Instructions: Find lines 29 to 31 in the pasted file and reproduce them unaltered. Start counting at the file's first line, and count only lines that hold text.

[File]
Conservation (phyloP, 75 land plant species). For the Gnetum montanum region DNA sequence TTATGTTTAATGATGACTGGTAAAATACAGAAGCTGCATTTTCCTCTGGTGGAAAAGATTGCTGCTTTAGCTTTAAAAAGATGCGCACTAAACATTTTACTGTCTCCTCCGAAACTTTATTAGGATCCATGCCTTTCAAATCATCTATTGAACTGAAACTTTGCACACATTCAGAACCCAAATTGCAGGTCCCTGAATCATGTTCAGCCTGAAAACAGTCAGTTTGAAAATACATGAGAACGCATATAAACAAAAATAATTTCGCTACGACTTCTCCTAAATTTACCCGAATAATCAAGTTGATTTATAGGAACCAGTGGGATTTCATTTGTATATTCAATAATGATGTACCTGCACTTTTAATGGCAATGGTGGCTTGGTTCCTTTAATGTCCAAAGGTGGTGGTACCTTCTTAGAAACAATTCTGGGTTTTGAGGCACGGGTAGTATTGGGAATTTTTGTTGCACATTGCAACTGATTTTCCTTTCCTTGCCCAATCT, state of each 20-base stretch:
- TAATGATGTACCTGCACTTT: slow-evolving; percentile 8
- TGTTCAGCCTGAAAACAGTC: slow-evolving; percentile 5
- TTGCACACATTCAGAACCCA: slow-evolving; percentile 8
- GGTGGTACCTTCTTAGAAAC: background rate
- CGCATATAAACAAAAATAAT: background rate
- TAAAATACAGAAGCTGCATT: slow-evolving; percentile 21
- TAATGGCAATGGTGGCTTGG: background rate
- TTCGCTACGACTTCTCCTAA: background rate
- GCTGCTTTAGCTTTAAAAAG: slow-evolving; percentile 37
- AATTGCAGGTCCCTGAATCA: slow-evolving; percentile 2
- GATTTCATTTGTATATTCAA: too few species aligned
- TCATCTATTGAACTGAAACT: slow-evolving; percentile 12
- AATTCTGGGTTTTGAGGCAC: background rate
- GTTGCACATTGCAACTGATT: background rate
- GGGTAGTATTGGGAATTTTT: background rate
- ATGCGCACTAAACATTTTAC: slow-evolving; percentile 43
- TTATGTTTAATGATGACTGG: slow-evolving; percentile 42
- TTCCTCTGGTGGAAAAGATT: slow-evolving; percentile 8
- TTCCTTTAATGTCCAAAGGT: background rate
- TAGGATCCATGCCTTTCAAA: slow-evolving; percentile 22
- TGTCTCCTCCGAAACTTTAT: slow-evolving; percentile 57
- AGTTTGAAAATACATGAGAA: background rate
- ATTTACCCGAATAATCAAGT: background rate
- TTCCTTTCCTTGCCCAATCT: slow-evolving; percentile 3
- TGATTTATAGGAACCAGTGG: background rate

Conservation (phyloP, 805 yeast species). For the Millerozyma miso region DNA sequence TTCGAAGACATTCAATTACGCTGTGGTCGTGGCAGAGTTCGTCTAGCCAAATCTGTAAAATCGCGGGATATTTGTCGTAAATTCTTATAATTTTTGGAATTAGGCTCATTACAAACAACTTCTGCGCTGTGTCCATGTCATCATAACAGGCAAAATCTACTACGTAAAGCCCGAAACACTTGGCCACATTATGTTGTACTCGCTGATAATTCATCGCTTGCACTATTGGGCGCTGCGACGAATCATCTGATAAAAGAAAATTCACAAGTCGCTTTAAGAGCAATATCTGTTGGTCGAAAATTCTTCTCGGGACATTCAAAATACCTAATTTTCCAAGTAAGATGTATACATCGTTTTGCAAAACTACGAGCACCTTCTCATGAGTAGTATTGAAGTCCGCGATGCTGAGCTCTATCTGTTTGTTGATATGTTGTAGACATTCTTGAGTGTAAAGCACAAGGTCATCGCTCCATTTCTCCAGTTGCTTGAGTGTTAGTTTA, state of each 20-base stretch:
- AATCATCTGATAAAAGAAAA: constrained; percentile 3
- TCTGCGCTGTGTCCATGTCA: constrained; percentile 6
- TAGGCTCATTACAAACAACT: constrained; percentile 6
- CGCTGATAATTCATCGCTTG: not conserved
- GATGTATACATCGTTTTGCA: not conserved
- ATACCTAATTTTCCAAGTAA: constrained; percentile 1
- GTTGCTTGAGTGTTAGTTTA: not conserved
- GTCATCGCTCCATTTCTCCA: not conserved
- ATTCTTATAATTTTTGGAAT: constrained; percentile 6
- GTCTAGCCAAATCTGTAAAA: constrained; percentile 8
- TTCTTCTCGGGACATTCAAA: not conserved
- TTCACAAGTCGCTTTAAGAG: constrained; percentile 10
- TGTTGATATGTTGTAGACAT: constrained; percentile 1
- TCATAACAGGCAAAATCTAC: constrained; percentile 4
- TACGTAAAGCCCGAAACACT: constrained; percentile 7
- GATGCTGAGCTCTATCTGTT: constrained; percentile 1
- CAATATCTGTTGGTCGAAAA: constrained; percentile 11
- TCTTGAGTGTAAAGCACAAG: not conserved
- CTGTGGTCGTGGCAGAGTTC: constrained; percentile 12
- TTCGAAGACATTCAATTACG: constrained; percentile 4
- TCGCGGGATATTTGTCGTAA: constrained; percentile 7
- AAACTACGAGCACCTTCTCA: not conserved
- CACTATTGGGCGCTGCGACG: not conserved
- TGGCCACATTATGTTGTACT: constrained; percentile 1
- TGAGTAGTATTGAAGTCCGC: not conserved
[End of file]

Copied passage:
- TCTGCGCTGTGTCCATGTCA: constrained; percentile 6
- TAGGCTCATTACAAACAACT: constrained; percentile 6
- CGCTGATAATTCATCGCTTG: not conserved